Psilocybe Azurescens, a.k.a. Flying Saucer Mushroom, Blue Angels, Azzies, or Indigo Psilocybe
The most well-known of the Genus Psilocybe is Psilocybe cubensis (Earle) Singer, a tropical/sub-tropical species which often grows in cow dung. They have a thick stem, a broad brown/yellow cap, and a skirt-like annulus. P. cubsensis are very easy to cultivate, and publicized most notably by Terrence McKenna and his “5 grams in silent darkness”, something you probably wouldn’t want to do with Psilocybe azurescens!
Psilocybe azurescens are often referred to by a variety of common names: Azzies, Astoriensis, Flying Saucers, Blue Runners, Blue Angels, or Indigo Psilocybe. With their caramel-colored caps, bright white stems, and broad umbo (the “nipple-like” structure in the center of the cap), Azurescens are quite distinctive in appearance, once you “get your eye in.” To the untrained eye, many Psilocybes can look like any other LBM’s (little brown mushrooms) hiding amongst the undergrowth. The general advice is to know the features of the species you are looking for, but also the ones you are not. Members of the genus Galerina, for example, can be deadly, and many other lookalikes can be poisonous.
Discovery of Psilocybe Azurescens: Strains in Oregon
As the story goes, they were first found In 1979 by a group of Boy Scouts, camping close to the mouth of the Columbia River in Oregon. Some commentators assume they were probably known before this time, with local foragers referring to them as Psilocybe astoriensis or Psilocybe cyanescens var. [variety] “astoria ossip.” In 1995, mycologist Paul Stamets and his colleague Jochen Gartz formally described and named “Psilocybe azurescens”—after Stamets’ son Azureus, who had in turn been named after “Azure,” the color that psilocybin mushrooms bruise when damaged.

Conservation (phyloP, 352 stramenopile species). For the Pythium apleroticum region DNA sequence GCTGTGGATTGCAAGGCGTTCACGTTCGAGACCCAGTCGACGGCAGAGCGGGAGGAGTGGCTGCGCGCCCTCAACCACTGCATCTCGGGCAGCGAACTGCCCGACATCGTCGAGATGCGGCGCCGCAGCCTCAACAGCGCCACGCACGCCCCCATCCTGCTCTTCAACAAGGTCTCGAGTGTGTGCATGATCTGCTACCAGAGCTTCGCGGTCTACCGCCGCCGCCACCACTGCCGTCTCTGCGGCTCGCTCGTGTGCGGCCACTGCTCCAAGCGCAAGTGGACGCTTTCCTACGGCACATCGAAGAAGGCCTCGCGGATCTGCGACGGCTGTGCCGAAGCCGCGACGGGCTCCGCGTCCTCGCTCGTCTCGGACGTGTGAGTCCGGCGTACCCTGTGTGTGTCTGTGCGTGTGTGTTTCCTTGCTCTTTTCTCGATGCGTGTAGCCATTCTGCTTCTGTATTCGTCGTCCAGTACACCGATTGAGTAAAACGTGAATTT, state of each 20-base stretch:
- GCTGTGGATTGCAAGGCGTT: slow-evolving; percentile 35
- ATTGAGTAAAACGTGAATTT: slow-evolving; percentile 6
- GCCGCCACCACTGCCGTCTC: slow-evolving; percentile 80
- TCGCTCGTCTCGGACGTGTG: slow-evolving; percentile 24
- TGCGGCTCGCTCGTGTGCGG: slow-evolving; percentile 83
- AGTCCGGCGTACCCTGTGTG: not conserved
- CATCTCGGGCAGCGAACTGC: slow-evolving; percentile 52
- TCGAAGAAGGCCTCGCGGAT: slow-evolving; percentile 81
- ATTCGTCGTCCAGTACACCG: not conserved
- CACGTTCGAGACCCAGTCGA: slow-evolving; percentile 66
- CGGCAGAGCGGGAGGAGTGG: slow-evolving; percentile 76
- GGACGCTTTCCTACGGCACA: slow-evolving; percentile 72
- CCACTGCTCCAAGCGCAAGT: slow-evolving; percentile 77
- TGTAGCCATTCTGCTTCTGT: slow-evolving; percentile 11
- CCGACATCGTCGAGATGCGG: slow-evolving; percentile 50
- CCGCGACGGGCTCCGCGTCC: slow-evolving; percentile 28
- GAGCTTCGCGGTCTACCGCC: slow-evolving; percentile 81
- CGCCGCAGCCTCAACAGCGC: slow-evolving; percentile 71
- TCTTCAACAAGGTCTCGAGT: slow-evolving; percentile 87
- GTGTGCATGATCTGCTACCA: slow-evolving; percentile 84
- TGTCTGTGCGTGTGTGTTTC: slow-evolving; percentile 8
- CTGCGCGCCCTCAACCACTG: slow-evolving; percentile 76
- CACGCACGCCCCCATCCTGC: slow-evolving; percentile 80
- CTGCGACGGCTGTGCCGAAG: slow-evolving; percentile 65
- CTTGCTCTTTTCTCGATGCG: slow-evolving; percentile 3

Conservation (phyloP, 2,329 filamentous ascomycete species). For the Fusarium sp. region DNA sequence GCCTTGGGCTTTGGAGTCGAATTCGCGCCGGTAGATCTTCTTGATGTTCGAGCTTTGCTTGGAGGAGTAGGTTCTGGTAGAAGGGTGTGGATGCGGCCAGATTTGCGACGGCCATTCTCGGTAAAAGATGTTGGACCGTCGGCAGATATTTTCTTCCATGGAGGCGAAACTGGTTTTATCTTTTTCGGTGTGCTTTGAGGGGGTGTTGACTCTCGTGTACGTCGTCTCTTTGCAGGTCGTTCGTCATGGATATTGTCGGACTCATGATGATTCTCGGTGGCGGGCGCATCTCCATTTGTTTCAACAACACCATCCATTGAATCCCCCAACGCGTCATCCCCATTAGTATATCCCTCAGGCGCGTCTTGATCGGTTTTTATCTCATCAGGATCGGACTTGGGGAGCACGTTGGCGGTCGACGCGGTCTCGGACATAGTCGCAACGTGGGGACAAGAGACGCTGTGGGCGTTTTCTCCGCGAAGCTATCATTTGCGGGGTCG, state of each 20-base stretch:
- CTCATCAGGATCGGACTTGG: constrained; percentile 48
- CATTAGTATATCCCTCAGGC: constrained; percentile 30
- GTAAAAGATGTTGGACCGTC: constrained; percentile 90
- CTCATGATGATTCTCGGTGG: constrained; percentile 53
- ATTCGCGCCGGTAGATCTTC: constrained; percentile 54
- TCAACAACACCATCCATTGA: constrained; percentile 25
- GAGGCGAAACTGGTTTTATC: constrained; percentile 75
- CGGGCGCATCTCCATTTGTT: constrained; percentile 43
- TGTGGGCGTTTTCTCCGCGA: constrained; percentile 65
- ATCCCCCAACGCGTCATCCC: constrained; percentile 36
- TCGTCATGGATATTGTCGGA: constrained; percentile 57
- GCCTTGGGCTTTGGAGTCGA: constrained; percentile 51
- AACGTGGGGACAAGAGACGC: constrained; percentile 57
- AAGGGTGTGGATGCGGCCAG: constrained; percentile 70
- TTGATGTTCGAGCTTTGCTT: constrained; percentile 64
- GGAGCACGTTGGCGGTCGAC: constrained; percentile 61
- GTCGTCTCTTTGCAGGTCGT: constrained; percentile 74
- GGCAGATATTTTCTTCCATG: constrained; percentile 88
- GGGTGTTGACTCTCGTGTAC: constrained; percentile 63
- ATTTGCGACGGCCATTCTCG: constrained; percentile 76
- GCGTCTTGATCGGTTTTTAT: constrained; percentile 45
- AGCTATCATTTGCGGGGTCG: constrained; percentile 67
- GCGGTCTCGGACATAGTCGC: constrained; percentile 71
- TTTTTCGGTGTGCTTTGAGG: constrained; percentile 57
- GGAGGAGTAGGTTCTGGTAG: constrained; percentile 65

What do Psilocybe Azurescens Look Like?
Azurescens are closely related to Psilocybe cyanescens, Psilocybe allenii, the Australian species Psilocybe subaeruginosa, and New Zealand species Psilocybe weraroa. In appearance, they most closely resemble P. cyanescens and P. subaeruginosa. Mushrooms are the reproductive part of the fungus. The underneath of the cap are the gills (lamellae), where the spores (akin to seeds) are formed and ejected into the air so they can be distributed by air currents. By placing the cap on a piece of foil or paper, gills down, a spore print can be created to aid in identification, or used for cultivation.
Taxonomically, Psilocybe azurescens are described as having a dark caramel-colored cap (pileus) that is three to ten centimeters broad, conic to convex in shape, and flattening with age, with a persistent broad umbo (the nipple-like feature). The surface of the cap is smooth, with a viscous appearance when moist, feeling sticky to the touch, with a separable gelatinous pellicle that can be removed if the cap is broken carefully. The cap is hygrophanous: As it dries out it changes color, becoming a dirty brown or yellow.
Most people are likely to be more familiar with Psilocybe cubensis, the incredibly cosmopolitan species grown in cupboards and under beds all over the planet. In contrast to Psilocybe cubensis, Psilocybe azurescens are strong! Hold onto your hats, because they can be intense, highly visual, potentially hyperdimensional, and leave you wondering, “whoah…. What happened!”